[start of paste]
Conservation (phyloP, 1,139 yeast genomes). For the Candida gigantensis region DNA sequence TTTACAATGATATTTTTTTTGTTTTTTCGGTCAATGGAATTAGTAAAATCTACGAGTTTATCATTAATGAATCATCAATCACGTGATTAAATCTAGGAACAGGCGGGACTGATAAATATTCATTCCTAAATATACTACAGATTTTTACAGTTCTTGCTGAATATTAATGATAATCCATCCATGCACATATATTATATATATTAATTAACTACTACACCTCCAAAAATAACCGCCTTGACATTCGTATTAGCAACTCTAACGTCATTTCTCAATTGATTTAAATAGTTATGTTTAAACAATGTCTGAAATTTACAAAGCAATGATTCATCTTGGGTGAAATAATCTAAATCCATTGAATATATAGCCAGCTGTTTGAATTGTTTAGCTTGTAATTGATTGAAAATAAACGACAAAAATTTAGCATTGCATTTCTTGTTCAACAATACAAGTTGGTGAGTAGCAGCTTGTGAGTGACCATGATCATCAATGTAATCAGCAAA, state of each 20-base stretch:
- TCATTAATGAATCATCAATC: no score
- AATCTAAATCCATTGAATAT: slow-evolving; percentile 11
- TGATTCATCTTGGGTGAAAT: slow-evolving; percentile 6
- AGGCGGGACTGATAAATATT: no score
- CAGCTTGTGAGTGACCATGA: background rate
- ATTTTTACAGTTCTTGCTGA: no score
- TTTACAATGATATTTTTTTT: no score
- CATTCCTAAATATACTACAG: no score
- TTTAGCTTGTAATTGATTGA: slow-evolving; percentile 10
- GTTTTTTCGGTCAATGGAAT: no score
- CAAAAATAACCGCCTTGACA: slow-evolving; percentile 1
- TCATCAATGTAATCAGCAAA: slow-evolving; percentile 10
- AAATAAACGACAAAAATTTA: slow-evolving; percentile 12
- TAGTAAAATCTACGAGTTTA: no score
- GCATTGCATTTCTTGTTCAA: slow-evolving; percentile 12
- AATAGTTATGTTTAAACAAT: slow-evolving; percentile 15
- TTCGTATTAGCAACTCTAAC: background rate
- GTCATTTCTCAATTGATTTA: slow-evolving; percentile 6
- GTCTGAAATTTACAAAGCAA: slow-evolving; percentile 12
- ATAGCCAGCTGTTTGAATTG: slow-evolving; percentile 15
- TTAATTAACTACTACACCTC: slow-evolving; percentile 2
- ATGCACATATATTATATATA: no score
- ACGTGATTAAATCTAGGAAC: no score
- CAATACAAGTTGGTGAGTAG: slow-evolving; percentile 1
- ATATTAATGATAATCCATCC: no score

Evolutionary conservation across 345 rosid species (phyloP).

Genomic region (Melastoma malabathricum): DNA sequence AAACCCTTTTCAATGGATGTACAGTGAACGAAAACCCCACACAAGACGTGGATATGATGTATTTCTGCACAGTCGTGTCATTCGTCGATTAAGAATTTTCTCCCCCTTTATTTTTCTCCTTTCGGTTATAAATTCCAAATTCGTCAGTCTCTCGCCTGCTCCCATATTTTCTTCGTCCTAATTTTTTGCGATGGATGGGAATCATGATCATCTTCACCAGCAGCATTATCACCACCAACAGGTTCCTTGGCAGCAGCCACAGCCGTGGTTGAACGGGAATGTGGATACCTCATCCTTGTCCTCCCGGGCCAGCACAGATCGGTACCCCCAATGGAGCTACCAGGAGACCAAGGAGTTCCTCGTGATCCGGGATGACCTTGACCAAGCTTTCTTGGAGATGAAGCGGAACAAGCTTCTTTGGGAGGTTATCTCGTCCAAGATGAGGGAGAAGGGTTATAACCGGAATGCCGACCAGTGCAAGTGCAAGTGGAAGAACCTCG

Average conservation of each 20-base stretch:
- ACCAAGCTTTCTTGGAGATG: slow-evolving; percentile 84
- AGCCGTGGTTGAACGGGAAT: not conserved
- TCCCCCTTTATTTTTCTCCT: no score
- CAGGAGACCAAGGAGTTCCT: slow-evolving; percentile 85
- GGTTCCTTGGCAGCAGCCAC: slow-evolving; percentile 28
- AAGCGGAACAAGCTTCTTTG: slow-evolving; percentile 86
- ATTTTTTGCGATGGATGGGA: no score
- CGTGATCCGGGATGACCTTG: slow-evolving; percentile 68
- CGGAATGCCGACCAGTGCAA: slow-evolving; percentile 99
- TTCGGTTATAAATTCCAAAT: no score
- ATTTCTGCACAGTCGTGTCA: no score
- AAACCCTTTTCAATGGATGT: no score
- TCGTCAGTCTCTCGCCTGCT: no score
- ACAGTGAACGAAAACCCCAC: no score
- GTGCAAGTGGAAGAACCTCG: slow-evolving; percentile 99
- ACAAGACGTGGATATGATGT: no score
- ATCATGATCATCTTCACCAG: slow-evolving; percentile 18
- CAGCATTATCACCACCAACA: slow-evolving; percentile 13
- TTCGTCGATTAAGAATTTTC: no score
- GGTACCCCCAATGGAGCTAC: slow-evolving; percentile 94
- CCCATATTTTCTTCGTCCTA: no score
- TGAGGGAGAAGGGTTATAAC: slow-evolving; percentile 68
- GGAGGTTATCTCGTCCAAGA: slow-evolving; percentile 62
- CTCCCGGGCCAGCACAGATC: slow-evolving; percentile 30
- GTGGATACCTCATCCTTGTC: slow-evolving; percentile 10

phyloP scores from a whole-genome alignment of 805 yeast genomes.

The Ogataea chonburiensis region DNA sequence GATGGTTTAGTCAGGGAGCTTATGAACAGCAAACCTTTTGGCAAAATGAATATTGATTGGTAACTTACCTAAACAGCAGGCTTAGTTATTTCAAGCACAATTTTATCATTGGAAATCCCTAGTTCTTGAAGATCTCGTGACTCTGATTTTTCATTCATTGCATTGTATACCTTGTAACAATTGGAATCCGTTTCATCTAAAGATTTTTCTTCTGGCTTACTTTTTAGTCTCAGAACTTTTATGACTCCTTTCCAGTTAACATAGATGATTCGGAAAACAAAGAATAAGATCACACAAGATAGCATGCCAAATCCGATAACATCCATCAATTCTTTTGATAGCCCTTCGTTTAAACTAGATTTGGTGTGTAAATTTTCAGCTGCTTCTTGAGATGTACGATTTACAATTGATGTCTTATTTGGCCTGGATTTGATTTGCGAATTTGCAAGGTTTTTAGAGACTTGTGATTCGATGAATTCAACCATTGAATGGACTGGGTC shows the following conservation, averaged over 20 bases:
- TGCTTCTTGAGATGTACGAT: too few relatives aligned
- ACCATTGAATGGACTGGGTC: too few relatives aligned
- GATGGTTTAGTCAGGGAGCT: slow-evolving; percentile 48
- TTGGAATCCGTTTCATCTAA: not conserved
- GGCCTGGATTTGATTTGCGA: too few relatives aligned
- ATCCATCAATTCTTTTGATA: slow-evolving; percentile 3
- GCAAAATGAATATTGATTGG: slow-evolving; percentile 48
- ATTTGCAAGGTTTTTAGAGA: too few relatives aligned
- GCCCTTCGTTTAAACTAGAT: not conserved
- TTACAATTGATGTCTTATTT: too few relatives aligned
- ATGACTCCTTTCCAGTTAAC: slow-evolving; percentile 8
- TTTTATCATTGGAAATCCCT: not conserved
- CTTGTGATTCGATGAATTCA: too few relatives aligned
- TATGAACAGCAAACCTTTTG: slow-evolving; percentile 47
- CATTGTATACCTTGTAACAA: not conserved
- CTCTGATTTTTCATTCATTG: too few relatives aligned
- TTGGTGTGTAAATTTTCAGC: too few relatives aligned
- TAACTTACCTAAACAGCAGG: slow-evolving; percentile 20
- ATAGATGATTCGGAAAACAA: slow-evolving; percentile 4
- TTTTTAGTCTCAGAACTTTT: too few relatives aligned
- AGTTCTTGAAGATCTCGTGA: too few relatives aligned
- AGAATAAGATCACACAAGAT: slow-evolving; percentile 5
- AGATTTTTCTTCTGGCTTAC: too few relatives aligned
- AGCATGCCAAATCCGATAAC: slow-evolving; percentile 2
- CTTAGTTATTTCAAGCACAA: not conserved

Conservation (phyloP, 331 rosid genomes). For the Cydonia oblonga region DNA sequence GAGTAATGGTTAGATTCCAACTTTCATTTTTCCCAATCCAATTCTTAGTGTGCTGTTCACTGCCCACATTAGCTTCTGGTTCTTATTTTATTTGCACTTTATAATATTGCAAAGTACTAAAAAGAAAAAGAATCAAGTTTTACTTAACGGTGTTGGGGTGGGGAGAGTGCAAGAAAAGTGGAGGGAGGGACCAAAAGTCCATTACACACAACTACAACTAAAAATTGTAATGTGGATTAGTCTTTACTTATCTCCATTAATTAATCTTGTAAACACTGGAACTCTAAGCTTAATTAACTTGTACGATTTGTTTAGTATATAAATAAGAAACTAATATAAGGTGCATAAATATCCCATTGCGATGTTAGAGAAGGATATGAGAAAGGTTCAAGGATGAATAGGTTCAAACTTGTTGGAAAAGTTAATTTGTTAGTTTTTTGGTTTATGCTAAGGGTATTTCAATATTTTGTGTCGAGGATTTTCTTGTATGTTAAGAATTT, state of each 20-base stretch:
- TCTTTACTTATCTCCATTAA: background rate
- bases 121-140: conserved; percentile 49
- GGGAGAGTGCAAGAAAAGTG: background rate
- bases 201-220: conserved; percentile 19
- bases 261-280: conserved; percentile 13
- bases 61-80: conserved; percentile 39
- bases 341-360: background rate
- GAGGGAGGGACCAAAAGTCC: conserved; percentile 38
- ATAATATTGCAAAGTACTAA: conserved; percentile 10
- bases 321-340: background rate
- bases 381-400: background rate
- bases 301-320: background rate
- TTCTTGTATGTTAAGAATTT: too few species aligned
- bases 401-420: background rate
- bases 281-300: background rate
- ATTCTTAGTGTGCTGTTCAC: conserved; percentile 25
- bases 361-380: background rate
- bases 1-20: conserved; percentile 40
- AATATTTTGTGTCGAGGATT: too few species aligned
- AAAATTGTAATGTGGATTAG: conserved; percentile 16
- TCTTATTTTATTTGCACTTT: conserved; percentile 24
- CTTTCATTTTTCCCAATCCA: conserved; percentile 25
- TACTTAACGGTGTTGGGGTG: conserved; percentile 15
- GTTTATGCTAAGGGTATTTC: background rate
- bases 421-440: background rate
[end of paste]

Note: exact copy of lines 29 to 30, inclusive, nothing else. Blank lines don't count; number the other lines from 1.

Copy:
Average conservation of each 20-base stretch:
- ACCAAGCTTTCTTGGAGATG: slow-evolving; percentile 84